Incredible care for those living with MS

Multiple Sclerosis is a complex neurological disease. And, for reasons researchers have yet to discover, Canada has one of the highest rates of MS in the world – with an estimated 1 in 340 Canadians living with it.

May is Multiple Sclerosis Awareness Month and, as the only MS-dedicated rehabilitation outpatient facility in Ontario, we are spotlighting the incredible work at Toronto Rehab’s Rumsey Neuro Centre.

MS can affect vision, hearing, memory and concentration, balance and mobility. Symptoms are unpredictable and can change over time. Its effects are physical, emotional, financial, and last a lifetime. There is no cure, but our rehabilitation can help.

Our program helps those living with MS learn how to adapt to the disease and manage their own health. We also help maintain or recover physical and mental abilities as much as possible. The program provides comprehensive and integrated services including: education and support, disease management, symptom management, rehabilitation, and linkage to mental health services.

"The Rumsey staff teach you how to accept disease, handle the symptoms and they make you more comfortable with the day-to-day," says Glenda Skene, who was 59 when she received her MS diagnosis after 10 years of struggling with balance issues.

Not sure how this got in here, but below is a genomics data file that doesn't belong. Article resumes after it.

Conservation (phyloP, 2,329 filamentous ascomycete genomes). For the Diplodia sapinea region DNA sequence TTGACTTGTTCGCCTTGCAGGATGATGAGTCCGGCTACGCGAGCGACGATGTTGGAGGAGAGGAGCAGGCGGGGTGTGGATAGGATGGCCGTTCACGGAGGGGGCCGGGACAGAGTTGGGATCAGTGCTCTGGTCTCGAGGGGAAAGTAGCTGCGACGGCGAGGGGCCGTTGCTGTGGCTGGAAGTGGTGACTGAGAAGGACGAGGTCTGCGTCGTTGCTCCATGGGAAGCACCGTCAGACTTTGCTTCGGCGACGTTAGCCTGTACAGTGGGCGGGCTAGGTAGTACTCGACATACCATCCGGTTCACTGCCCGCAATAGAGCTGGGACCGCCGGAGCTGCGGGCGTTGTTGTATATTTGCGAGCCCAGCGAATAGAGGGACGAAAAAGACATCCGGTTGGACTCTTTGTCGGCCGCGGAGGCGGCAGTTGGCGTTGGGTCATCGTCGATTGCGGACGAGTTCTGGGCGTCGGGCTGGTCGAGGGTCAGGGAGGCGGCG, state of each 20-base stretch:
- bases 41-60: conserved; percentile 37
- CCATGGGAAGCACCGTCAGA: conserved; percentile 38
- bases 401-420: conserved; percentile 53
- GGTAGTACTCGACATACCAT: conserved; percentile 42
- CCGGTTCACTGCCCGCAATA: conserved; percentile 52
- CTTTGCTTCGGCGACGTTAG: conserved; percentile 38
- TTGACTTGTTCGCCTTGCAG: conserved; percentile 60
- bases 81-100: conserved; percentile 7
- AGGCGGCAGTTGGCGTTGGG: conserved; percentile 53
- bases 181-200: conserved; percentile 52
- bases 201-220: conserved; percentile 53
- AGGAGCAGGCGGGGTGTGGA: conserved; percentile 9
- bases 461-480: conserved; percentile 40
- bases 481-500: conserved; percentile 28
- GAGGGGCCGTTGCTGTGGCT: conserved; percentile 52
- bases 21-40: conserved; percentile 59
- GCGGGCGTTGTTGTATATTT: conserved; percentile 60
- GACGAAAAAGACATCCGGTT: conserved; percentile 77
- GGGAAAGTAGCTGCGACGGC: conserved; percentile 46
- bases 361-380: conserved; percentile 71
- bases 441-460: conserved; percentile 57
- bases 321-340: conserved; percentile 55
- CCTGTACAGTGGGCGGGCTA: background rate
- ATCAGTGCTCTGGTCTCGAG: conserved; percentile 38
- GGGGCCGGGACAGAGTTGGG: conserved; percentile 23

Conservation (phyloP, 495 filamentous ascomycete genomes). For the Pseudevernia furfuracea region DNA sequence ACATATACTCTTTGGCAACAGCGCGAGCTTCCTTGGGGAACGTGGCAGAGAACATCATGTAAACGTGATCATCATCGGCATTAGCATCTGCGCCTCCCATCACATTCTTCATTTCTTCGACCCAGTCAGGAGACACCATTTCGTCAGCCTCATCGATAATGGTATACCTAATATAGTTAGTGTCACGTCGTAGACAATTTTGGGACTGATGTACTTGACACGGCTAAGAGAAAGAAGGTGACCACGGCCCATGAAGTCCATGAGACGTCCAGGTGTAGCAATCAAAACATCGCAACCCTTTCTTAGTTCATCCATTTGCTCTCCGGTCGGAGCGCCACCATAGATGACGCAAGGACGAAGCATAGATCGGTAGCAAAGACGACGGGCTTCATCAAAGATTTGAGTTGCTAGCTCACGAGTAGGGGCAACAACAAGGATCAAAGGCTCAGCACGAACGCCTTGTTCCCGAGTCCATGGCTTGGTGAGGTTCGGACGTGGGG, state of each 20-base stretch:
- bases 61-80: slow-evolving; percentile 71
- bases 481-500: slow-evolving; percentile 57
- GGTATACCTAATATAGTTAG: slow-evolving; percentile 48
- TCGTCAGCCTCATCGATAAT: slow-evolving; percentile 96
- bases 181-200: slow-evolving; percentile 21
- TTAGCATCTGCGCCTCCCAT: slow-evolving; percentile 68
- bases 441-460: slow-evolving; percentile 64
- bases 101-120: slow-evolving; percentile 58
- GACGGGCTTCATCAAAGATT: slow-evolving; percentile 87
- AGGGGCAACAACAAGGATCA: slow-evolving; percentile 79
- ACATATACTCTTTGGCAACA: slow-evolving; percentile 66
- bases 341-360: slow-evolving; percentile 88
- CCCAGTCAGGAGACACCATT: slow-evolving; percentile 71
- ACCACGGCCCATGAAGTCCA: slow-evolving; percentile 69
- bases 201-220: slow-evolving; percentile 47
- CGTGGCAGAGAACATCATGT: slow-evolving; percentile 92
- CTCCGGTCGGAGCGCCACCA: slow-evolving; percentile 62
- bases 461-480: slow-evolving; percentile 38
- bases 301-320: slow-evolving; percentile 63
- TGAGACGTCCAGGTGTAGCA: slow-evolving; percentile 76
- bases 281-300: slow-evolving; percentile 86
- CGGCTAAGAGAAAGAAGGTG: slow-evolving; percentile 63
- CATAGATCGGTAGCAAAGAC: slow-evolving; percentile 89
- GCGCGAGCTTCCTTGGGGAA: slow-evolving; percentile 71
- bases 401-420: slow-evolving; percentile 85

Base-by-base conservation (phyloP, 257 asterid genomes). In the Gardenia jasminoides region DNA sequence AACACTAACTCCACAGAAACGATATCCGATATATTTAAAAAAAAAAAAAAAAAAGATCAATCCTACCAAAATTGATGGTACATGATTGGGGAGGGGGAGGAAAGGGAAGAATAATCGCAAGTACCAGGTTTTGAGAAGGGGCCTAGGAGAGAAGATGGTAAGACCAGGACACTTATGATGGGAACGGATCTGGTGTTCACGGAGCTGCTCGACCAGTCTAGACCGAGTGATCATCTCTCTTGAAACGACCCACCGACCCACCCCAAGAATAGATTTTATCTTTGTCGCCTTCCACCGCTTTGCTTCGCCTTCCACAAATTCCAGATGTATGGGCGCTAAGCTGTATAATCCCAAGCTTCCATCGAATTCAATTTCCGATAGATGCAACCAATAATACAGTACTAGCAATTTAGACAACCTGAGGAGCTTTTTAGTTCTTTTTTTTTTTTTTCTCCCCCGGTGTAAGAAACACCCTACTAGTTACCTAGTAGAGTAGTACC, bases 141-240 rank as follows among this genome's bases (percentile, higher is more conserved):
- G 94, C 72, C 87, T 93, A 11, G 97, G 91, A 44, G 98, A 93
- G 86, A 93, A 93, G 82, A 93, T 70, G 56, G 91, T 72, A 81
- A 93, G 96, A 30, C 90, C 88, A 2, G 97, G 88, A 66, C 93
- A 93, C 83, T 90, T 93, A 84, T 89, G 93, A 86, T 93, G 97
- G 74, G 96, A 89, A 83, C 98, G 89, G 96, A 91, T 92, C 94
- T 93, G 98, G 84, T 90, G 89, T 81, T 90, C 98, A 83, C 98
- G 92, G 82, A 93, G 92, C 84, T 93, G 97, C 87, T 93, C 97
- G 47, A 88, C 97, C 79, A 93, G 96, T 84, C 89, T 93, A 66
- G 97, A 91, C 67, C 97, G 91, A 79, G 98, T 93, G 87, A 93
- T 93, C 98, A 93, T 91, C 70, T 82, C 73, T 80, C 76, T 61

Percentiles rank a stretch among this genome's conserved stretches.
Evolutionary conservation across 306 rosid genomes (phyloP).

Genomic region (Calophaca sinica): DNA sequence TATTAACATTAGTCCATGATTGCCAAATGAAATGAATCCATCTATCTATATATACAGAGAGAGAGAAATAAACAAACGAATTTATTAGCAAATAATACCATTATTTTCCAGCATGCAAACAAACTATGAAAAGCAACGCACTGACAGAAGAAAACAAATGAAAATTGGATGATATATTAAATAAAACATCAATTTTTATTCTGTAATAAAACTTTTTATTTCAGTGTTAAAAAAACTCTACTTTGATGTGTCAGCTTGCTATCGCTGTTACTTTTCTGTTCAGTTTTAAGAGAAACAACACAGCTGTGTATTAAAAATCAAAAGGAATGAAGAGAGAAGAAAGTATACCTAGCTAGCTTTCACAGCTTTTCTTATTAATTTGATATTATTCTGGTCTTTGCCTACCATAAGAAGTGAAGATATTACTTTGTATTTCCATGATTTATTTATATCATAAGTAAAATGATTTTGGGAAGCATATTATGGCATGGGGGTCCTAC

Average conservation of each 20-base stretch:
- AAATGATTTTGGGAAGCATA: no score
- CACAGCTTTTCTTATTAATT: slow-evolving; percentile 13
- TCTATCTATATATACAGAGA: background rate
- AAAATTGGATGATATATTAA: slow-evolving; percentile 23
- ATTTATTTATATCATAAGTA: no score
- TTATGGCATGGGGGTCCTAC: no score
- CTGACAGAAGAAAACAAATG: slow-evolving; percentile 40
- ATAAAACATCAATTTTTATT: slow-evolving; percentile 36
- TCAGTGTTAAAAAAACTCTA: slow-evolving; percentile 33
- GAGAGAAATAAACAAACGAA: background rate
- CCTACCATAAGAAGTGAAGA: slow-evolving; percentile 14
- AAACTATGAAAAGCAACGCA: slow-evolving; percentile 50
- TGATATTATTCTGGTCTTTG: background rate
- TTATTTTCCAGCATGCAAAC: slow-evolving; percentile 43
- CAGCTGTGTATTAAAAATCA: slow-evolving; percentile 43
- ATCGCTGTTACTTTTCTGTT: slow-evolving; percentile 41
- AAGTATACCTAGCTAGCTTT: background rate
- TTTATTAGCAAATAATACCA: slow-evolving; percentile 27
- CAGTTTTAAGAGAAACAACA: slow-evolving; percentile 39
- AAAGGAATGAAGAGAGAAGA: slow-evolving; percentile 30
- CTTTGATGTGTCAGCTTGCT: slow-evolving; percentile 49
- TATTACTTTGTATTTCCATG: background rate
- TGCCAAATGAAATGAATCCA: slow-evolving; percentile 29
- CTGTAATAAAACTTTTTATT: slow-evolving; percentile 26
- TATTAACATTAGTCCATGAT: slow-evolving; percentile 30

"It's a wonderful place."

Read about Glenda at UHN.ca 

Thanks to the generosity of The Ralph M. Barford Foundation, Toronto Rehab is also assembling a remarkable team to investigate and deliver the best treatments available to patients living with late-stage multiple sclerosis. Learn more 

Toronto Rehab is home to the number one rehabilitation research centre in the world and is truly Where Incredible Happens. To ensure that the best proven rehabilitation research, technology and care are available to our patients and the community now and in the future, Toronto Rehab has launched a historic $100-million fundraising campaign. Learn more

In photo (UHN): Physiotherapist Sabine Koszegi works with patient Glenda Skene on a stationary bike to build strength.